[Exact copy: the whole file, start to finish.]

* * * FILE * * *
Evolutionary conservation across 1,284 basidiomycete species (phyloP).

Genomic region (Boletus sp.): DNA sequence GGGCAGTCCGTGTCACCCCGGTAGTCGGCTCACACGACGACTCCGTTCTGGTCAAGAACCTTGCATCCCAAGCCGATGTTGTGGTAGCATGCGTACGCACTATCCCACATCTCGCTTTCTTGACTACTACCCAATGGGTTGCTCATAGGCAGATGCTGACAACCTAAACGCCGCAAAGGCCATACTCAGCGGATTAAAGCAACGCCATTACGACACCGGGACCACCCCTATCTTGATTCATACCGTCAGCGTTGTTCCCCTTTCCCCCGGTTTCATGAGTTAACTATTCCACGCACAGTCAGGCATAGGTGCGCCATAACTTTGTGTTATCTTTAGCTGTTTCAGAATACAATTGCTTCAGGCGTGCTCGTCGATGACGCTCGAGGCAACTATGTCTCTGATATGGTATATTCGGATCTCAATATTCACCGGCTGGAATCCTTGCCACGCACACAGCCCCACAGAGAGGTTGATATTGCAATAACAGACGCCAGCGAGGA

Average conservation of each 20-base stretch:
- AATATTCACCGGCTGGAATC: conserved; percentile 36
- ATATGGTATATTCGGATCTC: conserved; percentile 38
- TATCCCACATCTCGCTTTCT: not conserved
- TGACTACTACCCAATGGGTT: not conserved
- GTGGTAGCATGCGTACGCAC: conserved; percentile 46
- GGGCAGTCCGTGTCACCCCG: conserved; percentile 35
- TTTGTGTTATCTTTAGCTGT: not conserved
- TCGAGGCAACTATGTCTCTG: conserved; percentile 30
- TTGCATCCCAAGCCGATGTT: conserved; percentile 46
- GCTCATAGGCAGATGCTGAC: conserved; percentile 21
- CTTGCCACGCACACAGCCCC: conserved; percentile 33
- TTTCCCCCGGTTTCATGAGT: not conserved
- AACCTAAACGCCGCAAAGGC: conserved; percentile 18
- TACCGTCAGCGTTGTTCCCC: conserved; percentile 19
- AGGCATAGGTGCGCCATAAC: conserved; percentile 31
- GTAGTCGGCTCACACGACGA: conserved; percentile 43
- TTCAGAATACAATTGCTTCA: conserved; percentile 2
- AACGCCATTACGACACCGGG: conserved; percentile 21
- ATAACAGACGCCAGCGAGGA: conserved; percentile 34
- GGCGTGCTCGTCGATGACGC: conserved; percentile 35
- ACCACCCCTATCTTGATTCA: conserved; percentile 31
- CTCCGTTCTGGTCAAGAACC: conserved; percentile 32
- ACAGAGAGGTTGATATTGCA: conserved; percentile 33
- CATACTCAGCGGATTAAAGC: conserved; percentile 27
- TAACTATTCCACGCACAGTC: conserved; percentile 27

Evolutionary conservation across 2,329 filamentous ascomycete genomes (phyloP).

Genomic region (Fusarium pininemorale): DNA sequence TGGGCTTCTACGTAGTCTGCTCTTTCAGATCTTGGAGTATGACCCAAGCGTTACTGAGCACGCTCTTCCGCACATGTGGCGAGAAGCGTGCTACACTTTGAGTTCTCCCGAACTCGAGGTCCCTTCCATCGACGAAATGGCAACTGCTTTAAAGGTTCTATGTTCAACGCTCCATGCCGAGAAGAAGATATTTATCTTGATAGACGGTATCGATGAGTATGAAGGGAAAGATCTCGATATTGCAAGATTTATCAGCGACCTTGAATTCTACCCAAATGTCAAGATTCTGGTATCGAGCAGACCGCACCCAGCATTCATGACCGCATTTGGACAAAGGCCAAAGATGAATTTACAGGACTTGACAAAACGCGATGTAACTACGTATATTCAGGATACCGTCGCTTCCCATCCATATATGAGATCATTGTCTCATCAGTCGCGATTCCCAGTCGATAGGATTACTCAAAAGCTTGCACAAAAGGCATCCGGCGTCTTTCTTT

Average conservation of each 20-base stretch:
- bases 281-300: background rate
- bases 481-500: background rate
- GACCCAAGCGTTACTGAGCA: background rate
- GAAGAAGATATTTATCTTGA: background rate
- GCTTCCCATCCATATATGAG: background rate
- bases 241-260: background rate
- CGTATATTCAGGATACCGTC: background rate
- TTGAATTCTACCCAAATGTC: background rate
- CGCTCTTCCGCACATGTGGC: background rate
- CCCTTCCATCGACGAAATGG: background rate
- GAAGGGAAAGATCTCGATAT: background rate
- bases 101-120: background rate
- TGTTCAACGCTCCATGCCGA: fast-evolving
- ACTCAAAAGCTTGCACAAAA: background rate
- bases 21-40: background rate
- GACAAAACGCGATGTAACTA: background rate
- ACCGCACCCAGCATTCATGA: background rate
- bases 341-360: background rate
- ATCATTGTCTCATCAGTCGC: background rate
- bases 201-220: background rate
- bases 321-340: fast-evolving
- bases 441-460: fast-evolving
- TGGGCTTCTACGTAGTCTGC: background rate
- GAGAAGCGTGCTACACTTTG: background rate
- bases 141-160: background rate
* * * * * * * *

Evolutionary conservation across 1,284 basidiomycete species (phyloP).

Genomic region (Boletus sp.): DNA sequence GGGCAGTCCGTGTCACCCCGGTAGTCGGCTCACACGACGACTCCGTTCTGGTCAAGAACCTTGCATCCCAAGCCGATGTTGTGGTAGCATGCGTACGCACTATCCCACATCTCGCTTTCTTGACTACTACCCAATGGGTTGCTCATAGGCAGATGCTGACAACCTAAACGCCGCAAAGGCCATACTCAGCGGATTAAAGCAACGCCATTACGACACCGGGACCACCCCTATCTTGATTCATACCGTCAGCGTTGTTCCCCTTTCCCCCGGTTTCATGAGTTAACTATTCCACGCACAGTCAGGCATAGGTGCGCCATAACTTTGTGTTATCTTTAGCTGTTTCAGAATACAATTGCTTCAGGCGTGCTCGTCGATGACGCTCGAGGCAACTATGTCTCTGATATGGTATATTCGGATCTCAATATTCACCGGCTGGAATCCTTGCCACGCACACAGCCCCACAGAGAGGTTGATATTGCAATAACAGACGCCAGCGAGGA

Average conservation of each 20-base stretch:
- AATATTCACCGGCTGGAATC: conserved; percentile 36
- ATATGGTATATTCGGATCTC: conserved; percentile 38
- TATCCCACATCTCGCTTTCT: not conserved
- TGACTACTACCCAATGGGTT: not conserved
- GTGGTAGCATGCGTACGCAC: conserved; percentile 46
- GGGCAGTCCGTGTCACCCCG: conserved; percentile 35
- TTTGTGTTATCTTTAGCTGT: not conserved
- TCGAGGCAACTATGTCTCTG: conserved; percentile 30
- TTGCATCCCAAGCCGATGTT: conserved; percentile 46
- GCTCATAGGCAGATGCTGAC: conserved; percentile 21
- CTTGCCACGCACACAGCCCC: conserved; percentile 33
- TTTCCCCCGGTTTCATGAGT: not conserved
- AACCTAAACGCCGCAAAGGC: conserved; percentile 18
- TACCGTCAGCGTTGTTCCCC: conserved; percentile 19
- AGGCATAGGTGCGCCATAAC: conserved; percentile 31
- GTAGTCGGCTCACACGACGA: conserved; percentile 43
- TTCAGAATACAATTGCTTCA: conserved; percentile 2
- AACGCCATTACGACACCGGG: conserved; percentile 21
- ATAACAGACGCCAGCGAGGA: conserved; percentile 34
- GGCGTGCTCGTCGATGACGC: conserved; percentile 35
- ACCACCCCTATCTTGATTCA: conserved; percentile 31
- CTCCGTTCTGGTCAAGAACC: conserved; percentile 32
- ACAGAGAGGTTGATATTGCA: conserved; percentile 33
- CATACTCAGCGGATTAAAGC: conserved; percentile 27
- TAACTATTCCACGCACAGTC: conserved; percentile 27

Evolutionary conservation across 2,329 filamentous ascomycete genomes (phyloP).

Genomic region (Fusarium pininemorale): DNA sequence TGGGCTTCTACGTAGTCTGCTCTTTCAGATCTTGGAGTATGACCCAAGCGTTACTGAGCACGCTCTTCCGCACATGTGGCGAGAAGCGTGCTACACTTTGAGTTCTCCCGAACTCGAGGTCCCTTCCATCGACGAAATGGCAACTGCTTTAAAGGTTCTATGTTCAACGCTCCATGCCGAGAAGAAGATATTTATCTTGATAGACGGTATCGATGAGTATGAAGGGAAAGATCTCGATATTGCAAGATTTATCAGCGACCTTGAATTCTACCCAAATGTCAAGATTCTGGTATCGAGCAGACCGCACCCAGCATTCATGACCGCATTTGGACAAAGGCCAAAGATGAATTTACAGGACTTGACAAAACGCGATGTAACTACGTATATTCAGGATACCGTCGCTTCCCATCCATATATGAGATCATTGTCTCATCAGTCGCGATTCCCAGTCGATAGGATTACTCAAAAGCTTGCACAAAAGGCATCCGGCGTCTTTCTTT

Average conservation of each 20-base stretch:
- bases 281-300: background rate
- bases 481-500: background rate
- GACCCAAGCGTTACTGAGCA: background rate
- GAAGAAGATATTTATCTTGA: background rate
- GCTTCCCATCCATATATGAG: background rate
- bases 241-260: background rate
- CGTATATTCAGGATACCGTC: background rate
- TTGAATTCTACCCAAATGTC: background rate
- CGCTCTTCCGCACATGTGGC: background rate
- CCCTTCCATCGACGAAATGG: background rate
- GAAGGGAAAGATCTCGATAT: background rate
- bases 101-120: background rate
- TGTTCAACGCTCCATGCCGA: fast-evolving
- ACTCAAAAGCTTGCACAAAA: background rate
- bases 21-40: background rate
- GACAAAACGCGATGTAACTA: background rate
- ACCGCACCCAGCATTCATGA: background rate
- bases 341-360: background rate
- ATCATTGTCTCATCAGTCGC: background rate
- bases 201-220: background rate
- bases 321-340: fast-evolving
- bases 441-460: fast-evolving
- TGGGCTTCTACGTAGTCTGC: background rate
- GAGAAGCGTGCTACACTTTG: background rate
- bases 141-160: background rate